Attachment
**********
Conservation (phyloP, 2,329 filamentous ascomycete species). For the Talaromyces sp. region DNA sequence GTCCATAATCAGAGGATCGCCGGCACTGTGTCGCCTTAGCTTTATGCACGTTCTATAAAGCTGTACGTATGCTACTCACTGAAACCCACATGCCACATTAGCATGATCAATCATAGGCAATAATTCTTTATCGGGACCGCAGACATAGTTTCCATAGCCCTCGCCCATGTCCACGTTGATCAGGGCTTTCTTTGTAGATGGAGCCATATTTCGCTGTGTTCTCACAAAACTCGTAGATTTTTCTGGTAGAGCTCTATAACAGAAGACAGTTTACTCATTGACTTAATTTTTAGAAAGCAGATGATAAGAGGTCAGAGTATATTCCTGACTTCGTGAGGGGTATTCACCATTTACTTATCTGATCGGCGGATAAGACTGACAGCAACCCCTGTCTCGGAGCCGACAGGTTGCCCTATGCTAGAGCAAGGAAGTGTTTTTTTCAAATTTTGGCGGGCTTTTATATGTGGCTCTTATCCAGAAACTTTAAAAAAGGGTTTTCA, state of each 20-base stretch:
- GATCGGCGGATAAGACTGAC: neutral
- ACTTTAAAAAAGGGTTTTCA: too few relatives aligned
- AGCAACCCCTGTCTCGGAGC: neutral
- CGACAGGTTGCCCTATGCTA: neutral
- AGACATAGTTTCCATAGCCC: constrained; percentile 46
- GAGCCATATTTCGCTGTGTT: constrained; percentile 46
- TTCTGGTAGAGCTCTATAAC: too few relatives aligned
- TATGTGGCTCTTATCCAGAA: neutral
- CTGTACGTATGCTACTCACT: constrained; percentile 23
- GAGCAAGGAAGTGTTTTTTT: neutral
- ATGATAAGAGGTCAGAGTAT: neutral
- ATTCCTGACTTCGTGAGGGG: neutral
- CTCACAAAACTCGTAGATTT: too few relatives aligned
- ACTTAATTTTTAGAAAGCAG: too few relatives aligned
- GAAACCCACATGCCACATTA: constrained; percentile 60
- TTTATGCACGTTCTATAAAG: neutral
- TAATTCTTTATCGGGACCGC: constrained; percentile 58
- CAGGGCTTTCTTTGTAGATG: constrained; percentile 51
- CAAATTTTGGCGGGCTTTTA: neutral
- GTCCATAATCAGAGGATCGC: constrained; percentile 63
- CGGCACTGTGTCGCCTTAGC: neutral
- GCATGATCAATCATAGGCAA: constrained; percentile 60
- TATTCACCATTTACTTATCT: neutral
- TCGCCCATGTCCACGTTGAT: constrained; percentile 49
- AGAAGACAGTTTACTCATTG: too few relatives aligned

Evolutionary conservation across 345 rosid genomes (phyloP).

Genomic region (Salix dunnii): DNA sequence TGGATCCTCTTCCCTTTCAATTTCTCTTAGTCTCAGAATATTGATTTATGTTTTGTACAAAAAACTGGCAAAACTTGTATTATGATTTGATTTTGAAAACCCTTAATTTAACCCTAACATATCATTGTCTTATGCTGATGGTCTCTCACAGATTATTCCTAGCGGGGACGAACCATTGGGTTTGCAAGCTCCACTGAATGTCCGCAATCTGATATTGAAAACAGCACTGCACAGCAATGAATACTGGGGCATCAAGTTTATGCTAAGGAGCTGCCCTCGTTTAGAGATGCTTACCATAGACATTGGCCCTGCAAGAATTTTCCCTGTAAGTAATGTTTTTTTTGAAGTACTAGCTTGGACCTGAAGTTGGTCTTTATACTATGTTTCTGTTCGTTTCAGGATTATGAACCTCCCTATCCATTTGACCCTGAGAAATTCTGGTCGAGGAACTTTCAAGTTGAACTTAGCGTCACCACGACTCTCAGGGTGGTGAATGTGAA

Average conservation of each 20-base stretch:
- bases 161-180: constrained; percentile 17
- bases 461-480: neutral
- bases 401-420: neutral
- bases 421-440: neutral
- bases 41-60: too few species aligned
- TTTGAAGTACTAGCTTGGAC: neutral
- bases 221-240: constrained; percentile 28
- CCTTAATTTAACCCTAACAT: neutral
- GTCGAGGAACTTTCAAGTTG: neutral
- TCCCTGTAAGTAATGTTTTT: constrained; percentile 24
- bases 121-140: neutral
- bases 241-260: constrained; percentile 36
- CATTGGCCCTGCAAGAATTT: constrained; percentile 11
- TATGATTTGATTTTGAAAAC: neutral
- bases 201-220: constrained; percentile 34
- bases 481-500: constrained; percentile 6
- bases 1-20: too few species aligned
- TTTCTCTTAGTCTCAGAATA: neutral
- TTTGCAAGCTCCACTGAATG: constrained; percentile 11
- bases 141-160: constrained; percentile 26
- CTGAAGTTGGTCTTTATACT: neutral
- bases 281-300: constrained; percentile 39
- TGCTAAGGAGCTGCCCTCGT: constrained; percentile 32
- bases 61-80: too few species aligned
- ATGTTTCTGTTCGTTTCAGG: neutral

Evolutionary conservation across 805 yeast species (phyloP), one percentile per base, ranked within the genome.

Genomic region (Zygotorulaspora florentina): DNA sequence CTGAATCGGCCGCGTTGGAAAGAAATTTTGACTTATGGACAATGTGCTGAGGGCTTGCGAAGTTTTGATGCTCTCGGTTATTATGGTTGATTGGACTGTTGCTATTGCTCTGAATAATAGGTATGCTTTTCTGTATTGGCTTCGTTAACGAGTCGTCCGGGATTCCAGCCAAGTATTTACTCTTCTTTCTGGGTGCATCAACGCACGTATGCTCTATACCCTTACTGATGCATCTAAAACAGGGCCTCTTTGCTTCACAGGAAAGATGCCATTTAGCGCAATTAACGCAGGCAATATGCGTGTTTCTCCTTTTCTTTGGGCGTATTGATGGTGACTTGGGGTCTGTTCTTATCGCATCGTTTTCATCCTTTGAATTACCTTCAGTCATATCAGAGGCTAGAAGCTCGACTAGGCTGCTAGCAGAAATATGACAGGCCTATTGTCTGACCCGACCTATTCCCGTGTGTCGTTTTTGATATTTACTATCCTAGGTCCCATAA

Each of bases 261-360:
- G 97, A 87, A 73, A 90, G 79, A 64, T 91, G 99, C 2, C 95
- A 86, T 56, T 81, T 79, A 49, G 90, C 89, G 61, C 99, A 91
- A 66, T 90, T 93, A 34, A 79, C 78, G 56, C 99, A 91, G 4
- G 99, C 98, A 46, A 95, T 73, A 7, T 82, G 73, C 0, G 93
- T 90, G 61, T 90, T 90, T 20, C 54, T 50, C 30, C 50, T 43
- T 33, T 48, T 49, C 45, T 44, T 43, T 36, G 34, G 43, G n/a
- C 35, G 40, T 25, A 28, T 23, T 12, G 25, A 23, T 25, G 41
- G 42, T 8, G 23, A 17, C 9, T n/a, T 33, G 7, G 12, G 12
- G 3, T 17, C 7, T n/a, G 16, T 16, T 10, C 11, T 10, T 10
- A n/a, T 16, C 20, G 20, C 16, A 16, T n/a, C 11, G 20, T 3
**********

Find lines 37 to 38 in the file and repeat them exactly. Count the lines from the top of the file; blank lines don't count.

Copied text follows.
- CCTTAATTTAACCCTAACAT: neutral
- GTCGAGGAACTTTCAAGTTG: neutral